Conservationists have captured the first images of a group of rare Cross River gorillas with multiple babies in Mbe mountains, proof that the subspecies once feared to be extinct is reproducing amid protection efforts.
Only around 300 Cross River gorillas were known to be alive at one point in the isolated mountainous region in Nigeria and Cameroon, according to the Wildlife Conservation Society, which captured the camera trap images in May. More color images were recovered last month.
John Oates, professor emeritus at the City University of New York and a primatologist who helped establish conservation efforts for the gorillas more than two decades ago, was excited about the new images.
“It was great to see … evidence that these gorillas in these mountains are reproducing successfully because there have been so few images in the past,” he told The Associated Press. “We know very little about what is going on with reproduction with this subspecies, so to see many young animals is a positive sign.”
Experts don’t know how many Cross River gorillas remain in the mountain cluster and have been trying to track the subspecies for some time.
About 50 cameras were set up in 2012 and multiple images have been captured in Cameroon’s Kagwene Gorilla Sanctuary and in Nigeria’s Mbe Mountains community forest and Afi Mountain Wildlife Sanctuary. But Cross River gorillas are notoriously difficult to capture together on camera and no images had captured multiple infants.
An alliance of nine local communities, the Conservation Association of the Mbe Mountains, has been working with the Wildlife Conservation Society since the mid-1990s to help protect the Cross River gorillas. Since that time, there have been no recorded deaths in Nigeria, the society said.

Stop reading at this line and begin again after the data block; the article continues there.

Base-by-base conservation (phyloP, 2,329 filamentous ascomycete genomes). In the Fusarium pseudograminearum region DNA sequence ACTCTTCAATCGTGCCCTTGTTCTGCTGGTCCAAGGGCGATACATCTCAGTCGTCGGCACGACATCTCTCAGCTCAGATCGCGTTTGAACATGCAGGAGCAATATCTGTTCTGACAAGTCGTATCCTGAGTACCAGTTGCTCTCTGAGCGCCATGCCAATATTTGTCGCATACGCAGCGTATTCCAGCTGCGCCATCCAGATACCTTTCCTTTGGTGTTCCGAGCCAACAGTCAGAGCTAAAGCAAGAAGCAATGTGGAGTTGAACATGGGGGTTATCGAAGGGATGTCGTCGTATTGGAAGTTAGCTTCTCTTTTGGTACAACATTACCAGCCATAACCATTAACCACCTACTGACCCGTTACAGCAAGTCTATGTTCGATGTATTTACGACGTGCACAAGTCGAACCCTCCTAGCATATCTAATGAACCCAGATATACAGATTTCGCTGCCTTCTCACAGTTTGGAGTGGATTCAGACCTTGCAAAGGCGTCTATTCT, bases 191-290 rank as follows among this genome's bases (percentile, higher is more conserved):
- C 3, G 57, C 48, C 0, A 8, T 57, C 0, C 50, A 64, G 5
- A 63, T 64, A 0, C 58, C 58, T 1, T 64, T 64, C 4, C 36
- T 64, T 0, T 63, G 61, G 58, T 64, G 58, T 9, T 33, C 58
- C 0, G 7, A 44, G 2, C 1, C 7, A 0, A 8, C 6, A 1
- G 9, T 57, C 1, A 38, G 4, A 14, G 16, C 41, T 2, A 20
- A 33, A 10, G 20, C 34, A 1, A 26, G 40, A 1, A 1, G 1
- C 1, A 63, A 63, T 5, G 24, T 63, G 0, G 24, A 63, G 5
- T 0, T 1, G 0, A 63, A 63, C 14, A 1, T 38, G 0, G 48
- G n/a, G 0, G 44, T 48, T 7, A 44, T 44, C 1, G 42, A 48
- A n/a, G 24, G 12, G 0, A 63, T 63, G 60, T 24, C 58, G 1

The gorillas at one point had been thought to be extinct, according to the society’s Nigeria country director, Andrew Dunn.
“It’s a big success story that shows communities can protect their wildlife,” he told the AP.
Cross River gorillas have been threatened for decades primarily by hunting but also by loss of habitat as residents cut down forests to make way for agriculture. The subspecies was “rediscovered” in the late 1980s.
About 100 Cross River gorillas have since been recorded in Nigeria’s Cross River State and about 200 in Cameroon in a transborder region of about 12,000 square kilometers (4,633 square miles). The Mbe mountains forest is home to about a third of the Nigerian population.
The gorillas are extremely shy of humans and their presence is detected mostly by their nests, dung and feeding trails, experts say.
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A team of about 16 eco-guards have been recruited from surrounding communities to patrol and protect the gorillas and other wildlife, Dunn said.
Inaoyom Imong, director of WCS Nigeria’s Cross River Landscape project, said that seeing a few young gorillas in a group is promising.
The new photos were taken in a community forest without any formal protection status, Imong said, “an indication we can have strong community support in conservation.”
Hunting was always the main threat, he said, but “we do believe that hunting has reduced drastically.” The conservation groups also are working to reduce illegal cutting of forests, he said.
But other dangers remain.
“Although hunters no longer target gorillas, snares set for other game pose a threat to the gorillas as infants can be caught in them and potentially die from injuries,” Imong said. Disease is also a potential threat, along with conflict and insecurity in Cameroon.
“Refugees from the ongoing insecurity in Cameroon are also moving into the area, and they will likely increase hunting pressure and the need for more farmland,” Dunn said.
For now, they must rely on the work of Nigerian communities.
“I feel honored to be part of the efforts that are producing these results,” said Chief Damian Aria, the head of the village of Wula.
He told the AP his community and others have worked hard to help preserve the natural habitat for the gorillas, and they are proud of their efforts.
“We are so happy they are reproducing,” he said. While the gorillas’ livelihood is important for nature, Aria also hopes that mountain communities in due time will benefit from the tourism they might bring.
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